Stringing BEAD

Discussion in 'Basses [BG]' started by Eggman, Jun 14, 2020.

  1. Eggman


    Dec 3, 2004
    Denver, Colorado
    I have been thinking about stringing one of my 4 strings BEAD. Pros/cons/things to look out for/things that I will need to adjust-change? Appreciate any input from those who have done this successfully. Thanks.
    ed morgan likes this.
  2. BB Brian

    BB Brian

    Apr 15, 2020
    West Texas
    Well, if you change string gauges you are looking at setting it up again: neck relief, string height, possible nut change or filing, etc. ad nauseum.
  3. buldog5151bass

    buldog5151bass Kibble, milkbones, and P Basses. And redheads.

    Oct 22, 2003
    It all depends on the string gauge and tension you use/used. Prepare to have to do a set up. Just like any change to different strings.
  4. monsterthompson

    monsterthompson The Eighth Note Wonder Of The World Supporting Member

    Nov 25, 2008
    Some will say that there's potential issues with the B since many 4 strings are 34" scale vs. 5 strings tending to be 35".
    That aside, you will need a truss rod and intonation and action adjustment. You might need a nut modification to fit bigger strings.

    I have a 4 string Dingwall strung BEAD. I like it.
    EMoneySC2 and ObsessiveArcher like this.
  5. Killing Floor

    Killing Floor Supporting Member

    Feb 7, 2020
    Austin, TX
    You'll need a new mnemonic device too. You won't be able to remember your opens with Every A$5 Does Good.
  6. Bassist59


    Oct 4, 2010
    Houston, TX
    Before I bought a 5 string, I detuned one of my Basses BEAD with the regular strings on. Really, it was no problem. I didn’t need to do another setup. Neck relief was ok, intonation and action were ok, too. The advantage is, to go back to EADG, just tune back up. It was simple as that. I learned a lot of 5 string material like that.

    If you want to use the bottom 4 strings of a 5 string set, you’ll have the right feel, but you lose the ability to easily go back to EADG. The spacing will be wider than on a real 5 string. You might have to do minor adjustments...oh, you’re gonna have to file your nut to widen it....there won’t be any easy way of going back. FWIW, I believe BEAD with the thick strings will result in reduced the tension on your neck so you won’t damage anything.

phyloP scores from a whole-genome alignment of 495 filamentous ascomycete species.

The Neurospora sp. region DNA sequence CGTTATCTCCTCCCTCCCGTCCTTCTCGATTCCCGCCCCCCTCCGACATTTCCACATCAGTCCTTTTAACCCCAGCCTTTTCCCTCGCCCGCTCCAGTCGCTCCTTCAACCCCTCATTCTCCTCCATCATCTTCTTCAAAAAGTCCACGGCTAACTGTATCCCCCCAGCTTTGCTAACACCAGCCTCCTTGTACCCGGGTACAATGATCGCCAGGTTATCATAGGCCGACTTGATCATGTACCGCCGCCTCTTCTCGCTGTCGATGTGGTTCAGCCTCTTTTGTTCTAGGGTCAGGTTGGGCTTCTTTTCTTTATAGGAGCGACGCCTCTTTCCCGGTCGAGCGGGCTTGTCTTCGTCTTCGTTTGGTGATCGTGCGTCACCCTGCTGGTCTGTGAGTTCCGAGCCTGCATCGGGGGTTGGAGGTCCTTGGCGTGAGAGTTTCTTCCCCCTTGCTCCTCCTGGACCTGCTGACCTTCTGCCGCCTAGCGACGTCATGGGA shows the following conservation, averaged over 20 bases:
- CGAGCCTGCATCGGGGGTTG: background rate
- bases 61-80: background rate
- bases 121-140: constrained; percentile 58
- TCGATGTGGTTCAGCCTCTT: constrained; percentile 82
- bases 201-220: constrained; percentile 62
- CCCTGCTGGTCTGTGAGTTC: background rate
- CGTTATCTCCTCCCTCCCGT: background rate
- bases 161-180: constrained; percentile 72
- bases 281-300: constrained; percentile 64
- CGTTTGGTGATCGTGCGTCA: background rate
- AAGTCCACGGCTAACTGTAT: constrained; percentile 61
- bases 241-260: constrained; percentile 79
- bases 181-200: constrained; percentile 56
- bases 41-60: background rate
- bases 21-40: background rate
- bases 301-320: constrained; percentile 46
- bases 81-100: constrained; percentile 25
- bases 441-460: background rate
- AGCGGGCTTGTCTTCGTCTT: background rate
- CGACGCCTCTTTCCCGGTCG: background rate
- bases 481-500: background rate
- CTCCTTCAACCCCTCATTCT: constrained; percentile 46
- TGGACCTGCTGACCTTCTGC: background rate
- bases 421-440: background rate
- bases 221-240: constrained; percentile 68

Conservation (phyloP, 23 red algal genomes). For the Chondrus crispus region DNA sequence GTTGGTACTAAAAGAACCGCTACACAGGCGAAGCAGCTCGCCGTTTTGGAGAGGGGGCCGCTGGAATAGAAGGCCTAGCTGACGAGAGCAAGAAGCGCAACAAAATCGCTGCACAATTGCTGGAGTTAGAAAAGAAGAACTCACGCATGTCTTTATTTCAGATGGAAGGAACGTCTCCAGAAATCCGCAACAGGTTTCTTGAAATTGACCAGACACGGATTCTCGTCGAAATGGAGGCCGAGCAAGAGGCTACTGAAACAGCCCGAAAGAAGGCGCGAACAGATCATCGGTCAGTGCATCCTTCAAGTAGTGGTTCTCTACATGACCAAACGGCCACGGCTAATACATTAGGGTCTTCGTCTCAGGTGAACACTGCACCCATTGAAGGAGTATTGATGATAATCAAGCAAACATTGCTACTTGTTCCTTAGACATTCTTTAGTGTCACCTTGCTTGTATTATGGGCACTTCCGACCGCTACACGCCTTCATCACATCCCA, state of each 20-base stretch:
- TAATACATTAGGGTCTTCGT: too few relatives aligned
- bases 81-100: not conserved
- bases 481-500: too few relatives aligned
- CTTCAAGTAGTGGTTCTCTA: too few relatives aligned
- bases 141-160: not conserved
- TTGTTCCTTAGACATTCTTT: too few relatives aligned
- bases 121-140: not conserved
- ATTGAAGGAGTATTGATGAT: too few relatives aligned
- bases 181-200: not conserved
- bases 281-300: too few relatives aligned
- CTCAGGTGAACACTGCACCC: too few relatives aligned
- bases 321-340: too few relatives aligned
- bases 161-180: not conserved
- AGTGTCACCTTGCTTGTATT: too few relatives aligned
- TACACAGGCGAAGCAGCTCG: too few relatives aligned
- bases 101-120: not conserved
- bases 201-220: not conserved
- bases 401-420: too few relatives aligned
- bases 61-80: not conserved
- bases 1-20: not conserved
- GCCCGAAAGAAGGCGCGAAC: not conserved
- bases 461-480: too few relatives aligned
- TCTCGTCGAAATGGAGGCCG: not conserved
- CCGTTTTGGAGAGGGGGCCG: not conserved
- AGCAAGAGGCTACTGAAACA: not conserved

It’s a trade-off. Personally, I can’t ever go back to a 4 string after playing a 5. As a matter of fact, I’m trying to get a custom 5 string V bass made right now. I love the V shape, but nobody makes a V style bass in a 5 string version! Not even in a kit!

    Good luck, let us know what you come up with.
  7. jdaunt


    Jun 30, 2016
    Grand Blanc, MI
    I did that to one of my basses before deciding to get a 5er. If you have the flexibility of basses But all 4s, it’s not a bad idea to put one BEAD just to have that option there.
  8. Gsnorgathon


    Jan 15, 2020
    Sea Addle
    Depending on how picky you are about gauges, you won't necessarily have to go the buy-a-five-string-set-and-chuck-the-g route. Some manufacturers (e.g. Rotosound, DR) make 4-string sets for BEAD tuning.
    Winky and Bassist59 like this.
  9. NKBassman

    NKBassman Lvl 10 Nerd

    Jun 16, 2009
    Winnipeg, MB, Canada
    You’ll probably want to widen the string slots at the nut to accommodate the fatter strings. Also, there are BEAD string sets out there but they’re few and far between.
    Bassist59 and knumbskull like this.
  10. I used the DR drop down and keep a bass tuned to BEAD. I play a lot of Rage/Audioslave stuff and Tim C sets his basses up that way, so I thought it would be good enough for me too. BEAD is obviously a little floppier on the B string, but not unmanageable.